The garden island will soon be even greener. Solar farms that are popping up around the island are set to provide 50% of the island’s daytime electric in the very near future, and reduce oil consumption here by 1.7 million gallons per year. When completed, Kauai will have the highest percentage of photovoltaic power of any utility in the U.S.
We’re excited to see the islands’ dependence on fossil fuel based electricity reduced. Locally produced solar power will be more reliable then fuel delivered long distance by ship. It will also create jobs on the island, reduce greenhouse gas emissions and contribute to the state’s overall clean energy plans.
Wind farms with the potential to harness the Hawaii trade winds are not favored since turbines have been associated with bird mortality. Hawaii birds are considered to include many of the world’s most unique species.
The latest project in Koloa
A new 12 megawatt farm has just been announced. It will be built on a 67 acre parcel near the Koloa sugar mill, off the by-pass road which leads to Poipu. It is expected to be online within two years.
Other Kauai solar projects
A 6-megawatt solar plant is being completed just south of the highway on Kauai’s south shore in Eleele. The current eyesore is most visible from the highway. Now immature plantings will eventually grow to help hide the large field from passersby.
At Anahola, en route to Kauai’s north shore, another 12 megawatt solar farm is expected to begin construction after the first of the year.
The price of paradise
As you may know, the cost of electricity in Hawaii is the highest in the U.S., running 200% to 400% more than in any other state. And power bills are a popular topic of discussion among residents here.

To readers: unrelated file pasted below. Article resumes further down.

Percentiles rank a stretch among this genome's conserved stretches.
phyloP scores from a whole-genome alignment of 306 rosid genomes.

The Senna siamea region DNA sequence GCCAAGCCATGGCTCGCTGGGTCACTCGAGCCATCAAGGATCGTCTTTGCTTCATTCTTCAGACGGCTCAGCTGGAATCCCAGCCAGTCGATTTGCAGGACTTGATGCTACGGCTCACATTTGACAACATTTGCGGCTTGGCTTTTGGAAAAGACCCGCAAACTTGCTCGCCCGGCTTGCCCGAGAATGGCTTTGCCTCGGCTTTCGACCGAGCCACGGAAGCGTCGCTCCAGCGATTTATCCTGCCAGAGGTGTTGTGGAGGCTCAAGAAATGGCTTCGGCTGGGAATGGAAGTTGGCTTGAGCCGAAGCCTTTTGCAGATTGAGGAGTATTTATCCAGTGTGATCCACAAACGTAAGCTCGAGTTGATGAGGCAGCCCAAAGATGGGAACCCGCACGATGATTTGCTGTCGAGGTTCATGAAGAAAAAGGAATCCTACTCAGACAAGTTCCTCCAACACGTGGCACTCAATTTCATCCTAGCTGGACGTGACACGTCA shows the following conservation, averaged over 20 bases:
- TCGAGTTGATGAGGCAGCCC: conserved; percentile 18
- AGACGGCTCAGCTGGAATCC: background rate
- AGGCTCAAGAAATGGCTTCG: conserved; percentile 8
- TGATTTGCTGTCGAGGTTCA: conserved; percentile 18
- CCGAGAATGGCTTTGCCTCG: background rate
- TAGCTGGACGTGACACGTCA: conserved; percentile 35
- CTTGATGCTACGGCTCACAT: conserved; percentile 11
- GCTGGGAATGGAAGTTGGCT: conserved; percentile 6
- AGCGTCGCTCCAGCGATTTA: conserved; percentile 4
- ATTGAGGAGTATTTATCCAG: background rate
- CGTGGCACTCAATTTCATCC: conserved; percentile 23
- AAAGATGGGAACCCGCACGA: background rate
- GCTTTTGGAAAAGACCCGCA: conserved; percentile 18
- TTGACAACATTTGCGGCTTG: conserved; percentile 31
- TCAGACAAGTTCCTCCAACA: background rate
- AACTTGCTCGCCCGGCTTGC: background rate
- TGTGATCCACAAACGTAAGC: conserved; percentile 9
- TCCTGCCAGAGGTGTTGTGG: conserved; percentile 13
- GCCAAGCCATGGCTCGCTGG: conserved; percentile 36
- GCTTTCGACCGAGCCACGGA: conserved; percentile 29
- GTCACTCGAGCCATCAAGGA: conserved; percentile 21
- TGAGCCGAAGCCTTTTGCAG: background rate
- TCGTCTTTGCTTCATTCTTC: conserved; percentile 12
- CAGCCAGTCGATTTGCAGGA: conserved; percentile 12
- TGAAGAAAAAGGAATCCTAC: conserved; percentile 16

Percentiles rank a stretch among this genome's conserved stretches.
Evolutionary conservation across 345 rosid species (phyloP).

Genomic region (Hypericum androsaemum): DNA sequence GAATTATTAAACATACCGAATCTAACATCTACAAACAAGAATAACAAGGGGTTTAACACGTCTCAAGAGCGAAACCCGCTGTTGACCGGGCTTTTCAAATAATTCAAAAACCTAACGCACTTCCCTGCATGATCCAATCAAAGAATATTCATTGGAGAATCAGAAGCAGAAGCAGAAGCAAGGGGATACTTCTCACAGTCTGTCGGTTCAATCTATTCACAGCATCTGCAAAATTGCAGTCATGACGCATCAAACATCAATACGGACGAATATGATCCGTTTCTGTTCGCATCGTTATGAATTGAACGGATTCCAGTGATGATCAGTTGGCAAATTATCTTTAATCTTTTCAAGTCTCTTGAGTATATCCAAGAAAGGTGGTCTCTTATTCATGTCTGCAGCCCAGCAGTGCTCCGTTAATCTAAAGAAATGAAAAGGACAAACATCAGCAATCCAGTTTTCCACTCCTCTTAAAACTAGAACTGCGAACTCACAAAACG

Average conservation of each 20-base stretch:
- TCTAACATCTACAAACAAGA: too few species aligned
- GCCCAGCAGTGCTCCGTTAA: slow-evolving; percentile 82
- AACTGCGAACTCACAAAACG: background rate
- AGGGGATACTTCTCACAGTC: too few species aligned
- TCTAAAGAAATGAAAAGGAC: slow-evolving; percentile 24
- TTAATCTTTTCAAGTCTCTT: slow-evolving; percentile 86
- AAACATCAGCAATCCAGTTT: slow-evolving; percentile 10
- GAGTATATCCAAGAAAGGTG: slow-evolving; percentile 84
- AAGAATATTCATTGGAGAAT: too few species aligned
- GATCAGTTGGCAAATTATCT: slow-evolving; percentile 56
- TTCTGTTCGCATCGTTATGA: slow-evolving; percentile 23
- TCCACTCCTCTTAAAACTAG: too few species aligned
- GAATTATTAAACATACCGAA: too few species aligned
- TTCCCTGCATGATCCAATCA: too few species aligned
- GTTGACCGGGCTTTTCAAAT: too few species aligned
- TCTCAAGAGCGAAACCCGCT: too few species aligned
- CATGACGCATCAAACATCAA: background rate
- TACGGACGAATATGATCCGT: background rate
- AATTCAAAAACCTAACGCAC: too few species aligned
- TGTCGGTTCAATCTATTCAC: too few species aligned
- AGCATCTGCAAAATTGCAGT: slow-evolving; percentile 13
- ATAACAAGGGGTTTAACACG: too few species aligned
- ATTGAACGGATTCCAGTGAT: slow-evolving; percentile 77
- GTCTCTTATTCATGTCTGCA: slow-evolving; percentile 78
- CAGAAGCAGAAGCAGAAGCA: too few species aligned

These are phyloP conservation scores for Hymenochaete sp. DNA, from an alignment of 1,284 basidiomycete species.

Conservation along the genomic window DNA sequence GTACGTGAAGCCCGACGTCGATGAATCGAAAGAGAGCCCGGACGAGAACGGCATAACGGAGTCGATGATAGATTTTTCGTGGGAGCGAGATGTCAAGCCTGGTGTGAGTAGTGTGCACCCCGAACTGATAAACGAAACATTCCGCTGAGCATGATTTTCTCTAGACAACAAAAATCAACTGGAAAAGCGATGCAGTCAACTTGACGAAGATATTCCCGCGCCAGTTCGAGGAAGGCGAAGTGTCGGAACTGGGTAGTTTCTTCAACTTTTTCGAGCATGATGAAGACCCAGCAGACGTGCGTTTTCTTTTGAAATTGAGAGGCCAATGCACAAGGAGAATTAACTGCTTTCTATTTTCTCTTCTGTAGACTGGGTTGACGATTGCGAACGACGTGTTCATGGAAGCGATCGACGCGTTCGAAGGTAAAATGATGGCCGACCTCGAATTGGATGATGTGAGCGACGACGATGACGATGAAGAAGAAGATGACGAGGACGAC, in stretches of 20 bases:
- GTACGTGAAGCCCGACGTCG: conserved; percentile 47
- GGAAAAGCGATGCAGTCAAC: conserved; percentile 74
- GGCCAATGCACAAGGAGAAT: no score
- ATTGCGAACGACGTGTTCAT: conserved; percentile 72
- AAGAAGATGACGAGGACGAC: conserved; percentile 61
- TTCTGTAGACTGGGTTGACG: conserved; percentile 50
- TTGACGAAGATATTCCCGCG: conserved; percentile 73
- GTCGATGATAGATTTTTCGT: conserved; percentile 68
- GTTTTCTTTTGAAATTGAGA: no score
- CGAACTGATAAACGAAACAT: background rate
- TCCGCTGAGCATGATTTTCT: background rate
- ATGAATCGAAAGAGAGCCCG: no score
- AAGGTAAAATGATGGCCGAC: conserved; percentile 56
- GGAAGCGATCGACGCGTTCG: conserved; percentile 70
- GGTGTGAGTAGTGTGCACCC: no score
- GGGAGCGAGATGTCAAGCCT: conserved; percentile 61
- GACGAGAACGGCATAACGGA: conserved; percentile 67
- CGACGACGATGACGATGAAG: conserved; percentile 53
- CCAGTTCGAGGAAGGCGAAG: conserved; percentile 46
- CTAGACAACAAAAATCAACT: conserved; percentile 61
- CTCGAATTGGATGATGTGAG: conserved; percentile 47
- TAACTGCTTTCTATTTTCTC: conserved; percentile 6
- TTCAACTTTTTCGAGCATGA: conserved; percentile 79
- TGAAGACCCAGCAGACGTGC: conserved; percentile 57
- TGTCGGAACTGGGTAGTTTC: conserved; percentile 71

If you’re driving around Kauai, you’ve no doubt seen or will soon be seeing these big changes. They aren’t all together pleasing to the eye. When reminded of the myriad of benefits, however, we may begin to look at them from a different perspective.
This is how it looks
Check back later today and we’ll post a photo here of the almost completed solar farm in Eleele.
I think the islands should look at wind spires instead, as they are being used on the mainland in many applications (on top of schools, at the entry of new neighbourhoods to power the street lights).
sure they may not look pretty now, but i think it’s better than all those wind turbines on Maui… now if only they could make electricity from all that rain in waimea and up on waialeale…
i don’t think these farms are ugly at all considering what they will accomplish. no news as to whether our costs per kilowatt hr. will go down? i guess that is never mentioned. i’d rather see these farms than more and more condos which are just as ugly for a different reason, provide nothing but more overpopulation, more traffic, and more litter and garbage we can not accommodate. i say bravo for going green and thinking about the environment as well as being at the forefront of reducing our dependence on fossil fuel.
This is indeed great news ! I am a little curious as to how it will impact the visitors to Poipu. My guess is that it will be a big positive mostly because it will keep those 67 acres from being (over)developed with more condos. But also the fact that Kauai can really boast about being truly green (in a number of ways). I only wonder how much of an eyesore it will be. More interesting from this point of view is the biomass plant nearby and if there will be a mitigation plan for all of the smoke in case the winds blow in the wrong direction. In any case it is nice to see Kauai being a leader in this area.